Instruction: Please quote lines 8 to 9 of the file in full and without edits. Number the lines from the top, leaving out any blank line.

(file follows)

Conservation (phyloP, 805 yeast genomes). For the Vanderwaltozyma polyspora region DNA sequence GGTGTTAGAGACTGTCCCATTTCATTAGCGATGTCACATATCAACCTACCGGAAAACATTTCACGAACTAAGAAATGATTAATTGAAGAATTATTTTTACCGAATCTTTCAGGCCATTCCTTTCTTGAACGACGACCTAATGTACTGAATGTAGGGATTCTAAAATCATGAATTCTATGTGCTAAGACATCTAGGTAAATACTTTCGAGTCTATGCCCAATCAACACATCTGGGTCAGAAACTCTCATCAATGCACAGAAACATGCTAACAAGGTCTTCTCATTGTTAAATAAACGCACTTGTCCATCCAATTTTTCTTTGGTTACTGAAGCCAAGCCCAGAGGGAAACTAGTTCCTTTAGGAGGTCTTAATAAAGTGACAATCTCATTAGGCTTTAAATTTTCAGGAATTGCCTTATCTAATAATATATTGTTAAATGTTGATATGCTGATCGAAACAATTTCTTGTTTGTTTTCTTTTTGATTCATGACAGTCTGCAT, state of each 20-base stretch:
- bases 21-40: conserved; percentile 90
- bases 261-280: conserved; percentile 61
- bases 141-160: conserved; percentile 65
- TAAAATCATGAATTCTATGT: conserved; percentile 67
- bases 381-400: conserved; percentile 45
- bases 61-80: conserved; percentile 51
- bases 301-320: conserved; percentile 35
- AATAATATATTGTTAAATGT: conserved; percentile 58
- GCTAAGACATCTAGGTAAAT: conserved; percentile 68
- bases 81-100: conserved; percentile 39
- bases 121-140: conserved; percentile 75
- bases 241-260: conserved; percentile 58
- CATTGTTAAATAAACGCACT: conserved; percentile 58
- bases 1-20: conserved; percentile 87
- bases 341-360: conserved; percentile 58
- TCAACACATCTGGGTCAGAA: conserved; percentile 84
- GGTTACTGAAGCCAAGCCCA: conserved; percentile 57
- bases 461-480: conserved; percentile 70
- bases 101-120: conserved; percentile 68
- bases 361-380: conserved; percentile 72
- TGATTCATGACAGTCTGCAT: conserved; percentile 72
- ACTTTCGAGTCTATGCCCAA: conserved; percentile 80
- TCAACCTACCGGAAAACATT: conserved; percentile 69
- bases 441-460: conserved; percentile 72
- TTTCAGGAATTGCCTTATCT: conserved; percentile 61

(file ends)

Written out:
- bases 301-320: conserved; percentile 35
- AATAATATATTGTTAAATGT: conserved; percentile 58